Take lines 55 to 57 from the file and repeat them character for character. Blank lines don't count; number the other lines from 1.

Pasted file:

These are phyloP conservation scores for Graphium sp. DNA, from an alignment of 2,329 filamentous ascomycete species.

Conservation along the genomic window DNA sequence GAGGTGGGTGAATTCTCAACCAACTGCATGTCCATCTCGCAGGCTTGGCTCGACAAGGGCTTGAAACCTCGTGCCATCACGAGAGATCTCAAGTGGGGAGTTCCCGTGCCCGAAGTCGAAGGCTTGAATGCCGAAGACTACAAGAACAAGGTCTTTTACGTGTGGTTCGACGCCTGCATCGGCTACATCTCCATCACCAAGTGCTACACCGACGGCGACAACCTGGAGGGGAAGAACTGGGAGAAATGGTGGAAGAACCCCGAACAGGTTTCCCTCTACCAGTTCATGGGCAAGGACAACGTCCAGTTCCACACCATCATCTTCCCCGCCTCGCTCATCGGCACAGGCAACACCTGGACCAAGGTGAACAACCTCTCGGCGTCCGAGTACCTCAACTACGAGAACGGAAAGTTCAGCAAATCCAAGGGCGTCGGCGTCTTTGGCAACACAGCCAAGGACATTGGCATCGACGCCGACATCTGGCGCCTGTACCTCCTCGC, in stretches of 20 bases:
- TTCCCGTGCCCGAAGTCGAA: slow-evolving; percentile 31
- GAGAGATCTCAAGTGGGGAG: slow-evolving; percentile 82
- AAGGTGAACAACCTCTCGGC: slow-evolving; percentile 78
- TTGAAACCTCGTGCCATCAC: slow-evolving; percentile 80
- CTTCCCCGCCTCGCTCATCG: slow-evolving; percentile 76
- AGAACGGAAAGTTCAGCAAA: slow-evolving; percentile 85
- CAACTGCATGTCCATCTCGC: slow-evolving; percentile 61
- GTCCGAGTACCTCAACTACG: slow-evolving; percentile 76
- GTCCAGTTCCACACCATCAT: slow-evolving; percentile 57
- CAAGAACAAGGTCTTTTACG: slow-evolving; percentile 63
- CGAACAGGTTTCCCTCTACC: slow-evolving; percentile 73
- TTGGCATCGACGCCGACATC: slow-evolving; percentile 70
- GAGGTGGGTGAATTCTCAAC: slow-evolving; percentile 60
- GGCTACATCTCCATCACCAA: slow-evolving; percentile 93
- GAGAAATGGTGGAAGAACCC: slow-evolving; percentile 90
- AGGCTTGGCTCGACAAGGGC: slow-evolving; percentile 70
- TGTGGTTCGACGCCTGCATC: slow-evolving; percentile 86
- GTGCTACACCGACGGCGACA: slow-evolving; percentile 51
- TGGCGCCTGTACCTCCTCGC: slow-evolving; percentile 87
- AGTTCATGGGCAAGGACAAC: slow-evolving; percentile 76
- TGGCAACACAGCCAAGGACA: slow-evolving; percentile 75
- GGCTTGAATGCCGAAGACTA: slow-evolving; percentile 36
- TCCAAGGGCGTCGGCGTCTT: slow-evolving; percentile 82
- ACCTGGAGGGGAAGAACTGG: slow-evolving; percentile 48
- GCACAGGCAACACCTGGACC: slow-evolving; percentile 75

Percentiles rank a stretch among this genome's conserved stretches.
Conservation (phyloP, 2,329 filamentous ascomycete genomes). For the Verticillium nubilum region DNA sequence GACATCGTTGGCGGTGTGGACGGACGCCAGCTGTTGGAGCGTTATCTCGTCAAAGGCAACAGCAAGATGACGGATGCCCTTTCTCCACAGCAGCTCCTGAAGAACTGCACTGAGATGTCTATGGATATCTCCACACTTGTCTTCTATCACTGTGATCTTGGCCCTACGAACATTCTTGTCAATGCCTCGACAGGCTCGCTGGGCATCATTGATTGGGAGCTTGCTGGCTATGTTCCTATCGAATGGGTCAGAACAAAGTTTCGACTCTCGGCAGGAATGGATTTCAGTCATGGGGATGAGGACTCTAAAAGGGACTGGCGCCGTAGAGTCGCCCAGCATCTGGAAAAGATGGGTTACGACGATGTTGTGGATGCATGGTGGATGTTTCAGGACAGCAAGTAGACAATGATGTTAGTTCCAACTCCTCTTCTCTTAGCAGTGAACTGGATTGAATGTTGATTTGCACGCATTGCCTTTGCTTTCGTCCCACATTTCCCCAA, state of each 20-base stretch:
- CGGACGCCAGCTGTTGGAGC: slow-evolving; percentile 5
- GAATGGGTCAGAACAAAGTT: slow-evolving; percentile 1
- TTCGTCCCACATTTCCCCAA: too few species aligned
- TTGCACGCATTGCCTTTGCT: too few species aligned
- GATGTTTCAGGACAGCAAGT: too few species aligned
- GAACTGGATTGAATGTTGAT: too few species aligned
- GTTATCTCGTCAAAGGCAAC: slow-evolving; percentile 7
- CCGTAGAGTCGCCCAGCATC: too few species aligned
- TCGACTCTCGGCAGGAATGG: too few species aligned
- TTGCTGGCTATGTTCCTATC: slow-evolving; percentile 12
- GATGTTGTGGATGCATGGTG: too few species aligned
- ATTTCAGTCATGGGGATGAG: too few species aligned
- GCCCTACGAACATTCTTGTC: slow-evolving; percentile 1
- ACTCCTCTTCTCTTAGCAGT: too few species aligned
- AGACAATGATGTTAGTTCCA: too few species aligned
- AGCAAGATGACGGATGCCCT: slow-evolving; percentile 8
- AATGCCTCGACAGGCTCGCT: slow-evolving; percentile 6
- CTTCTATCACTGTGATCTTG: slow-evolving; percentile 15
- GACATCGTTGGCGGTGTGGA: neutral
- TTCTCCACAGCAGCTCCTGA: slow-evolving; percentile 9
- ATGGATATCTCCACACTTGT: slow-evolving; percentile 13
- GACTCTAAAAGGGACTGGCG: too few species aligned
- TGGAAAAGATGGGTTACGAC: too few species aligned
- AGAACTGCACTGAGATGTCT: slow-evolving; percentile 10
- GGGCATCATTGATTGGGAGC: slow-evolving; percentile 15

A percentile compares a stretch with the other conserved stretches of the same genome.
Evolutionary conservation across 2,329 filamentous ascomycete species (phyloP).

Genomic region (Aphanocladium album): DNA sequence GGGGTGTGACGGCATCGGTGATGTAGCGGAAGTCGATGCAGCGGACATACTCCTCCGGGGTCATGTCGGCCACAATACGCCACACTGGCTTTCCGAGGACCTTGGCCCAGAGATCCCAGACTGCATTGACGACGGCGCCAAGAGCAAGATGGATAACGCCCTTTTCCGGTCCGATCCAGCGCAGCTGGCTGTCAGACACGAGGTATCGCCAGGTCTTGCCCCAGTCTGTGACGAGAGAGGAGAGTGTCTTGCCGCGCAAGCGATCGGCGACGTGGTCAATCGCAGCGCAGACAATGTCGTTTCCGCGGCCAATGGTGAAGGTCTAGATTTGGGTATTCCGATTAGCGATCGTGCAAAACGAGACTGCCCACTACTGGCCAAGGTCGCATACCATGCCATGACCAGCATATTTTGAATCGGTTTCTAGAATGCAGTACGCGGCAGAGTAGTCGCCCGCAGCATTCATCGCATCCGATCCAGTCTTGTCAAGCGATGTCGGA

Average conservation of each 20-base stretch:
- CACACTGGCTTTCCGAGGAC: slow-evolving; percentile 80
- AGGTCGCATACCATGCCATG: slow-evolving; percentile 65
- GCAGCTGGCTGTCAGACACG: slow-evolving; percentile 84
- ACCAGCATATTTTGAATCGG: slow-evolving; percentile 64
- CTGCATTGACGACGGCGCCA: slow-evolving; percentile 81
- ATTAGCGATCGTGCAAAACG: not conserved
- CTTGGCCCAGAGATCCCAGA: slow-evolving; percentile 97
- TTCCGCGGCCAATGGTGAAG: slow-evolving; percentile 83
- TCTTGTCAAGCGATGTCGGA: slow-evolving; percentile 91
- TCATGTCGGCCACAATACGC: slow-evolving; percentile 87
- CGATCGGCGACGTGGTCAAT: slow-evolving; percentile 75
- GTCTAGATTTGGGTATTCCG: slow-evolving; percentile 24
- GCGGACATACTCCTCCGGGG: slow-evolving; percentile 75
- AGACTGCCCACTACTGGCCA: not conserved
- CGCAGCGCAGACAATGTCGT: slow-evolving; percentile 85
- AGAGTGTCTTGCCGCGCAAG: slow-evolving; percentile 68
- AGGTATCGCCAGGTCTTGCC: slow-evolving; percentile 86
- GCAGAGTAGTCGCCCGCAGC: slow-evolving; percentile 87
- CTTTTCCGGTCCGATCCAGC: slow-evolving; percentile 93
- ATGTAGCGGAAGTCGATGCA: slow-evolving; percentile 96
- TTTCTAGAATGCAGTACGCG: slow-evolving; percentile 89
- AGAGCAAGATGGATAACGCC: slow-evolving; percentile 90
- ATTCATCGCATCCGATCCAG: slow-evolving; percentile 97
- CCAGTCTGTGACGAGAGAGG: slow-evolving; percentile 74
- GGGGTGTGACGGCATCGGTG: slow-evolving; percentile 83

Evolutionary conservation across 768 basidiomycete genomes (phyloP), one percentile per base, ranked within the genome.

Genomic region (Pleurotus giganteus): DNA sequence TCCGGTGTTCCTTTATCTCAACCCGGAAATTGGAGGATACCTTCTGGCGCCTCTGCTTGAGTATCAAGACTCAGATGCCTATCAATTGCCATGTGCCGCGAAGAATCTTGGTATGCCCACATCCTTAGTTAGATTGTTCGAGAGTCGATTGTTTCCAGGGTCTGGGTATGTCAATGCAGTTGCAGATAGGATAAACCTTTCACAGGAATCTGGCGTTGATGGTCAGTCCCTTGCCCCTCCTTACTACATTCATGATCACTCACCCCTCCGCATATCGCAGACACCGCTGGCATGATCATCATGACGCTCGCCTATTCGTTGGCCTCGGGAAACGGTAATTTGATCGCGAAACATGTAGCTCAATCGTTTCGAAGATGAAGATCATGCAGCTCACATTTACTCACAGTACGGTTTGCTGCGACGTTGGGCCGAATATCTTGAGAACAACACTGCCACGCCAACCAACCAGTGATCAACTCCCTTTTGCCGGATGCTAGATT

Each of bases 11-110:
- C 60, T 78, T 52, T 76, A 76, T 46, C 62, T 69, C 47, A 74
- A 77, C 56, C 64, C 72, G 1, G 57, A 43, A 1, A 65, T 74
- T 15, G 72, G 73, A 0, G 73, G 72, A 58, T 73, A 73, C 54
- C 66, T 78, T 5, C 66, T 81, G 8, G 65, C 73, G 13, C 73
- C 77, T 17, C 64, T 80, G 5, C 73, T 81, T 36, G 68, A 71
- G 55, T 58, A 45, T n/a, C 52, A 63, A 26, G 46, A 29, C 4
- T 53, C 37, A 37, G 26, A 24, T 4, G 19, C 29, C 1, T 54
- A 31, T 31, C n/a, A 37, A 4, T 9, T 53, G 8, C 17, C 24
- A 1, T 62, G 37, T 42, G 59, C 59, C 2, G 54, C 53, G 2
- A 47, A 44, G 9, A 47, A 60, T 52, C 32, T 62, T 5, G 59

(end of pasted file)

A percentile compares a stretch with the other conserved stretches of the same genome.
Evolutionary conservation across 2,329 filamentous ascomycete species (phyloP).

Genomic region (Aphanocladium album): DNA sequence GGGGTGTGACGGCATCGGTGATGTAGCGGAAGTCGATGCAGCGGACATACTCCTCCGGGGTCATGTCGGCCACAATACGCCACACTGGCTTTCCGAGGACCTTGGCCCAGAGATCCCAGACTGCATTGACGACGGCGCCAAGAGCAAGATGGATAACGCCCTTTTCCGGTCCGATCCAGCGCAGCTGGCTGTCAGACACGAGGTATCGCCAGGTCTTGCCCCAGTCTGTGACGAGAGAGGAGAGTGTCTTGCCGCGCAAGCGATCGGCGACGTGGTCAATCGCAGCGCAGACAATGTCGTTTCCGCGGCCAATGGTGAAGGTCTAGATTTGGGTATTCCGATTAGCGATCGTGCAAAACGAGACTGCCCACTACTGGCCAAGGTCGCATACCATGCCATGACCAGCATATTTTGAATCGGTTTCTAGAATGCAGTACGCGGCAGAGTAGTCGCCCGCAGCATTCATCGCATCCGATCCAGTCTTGTCAAGCGATGTCGGA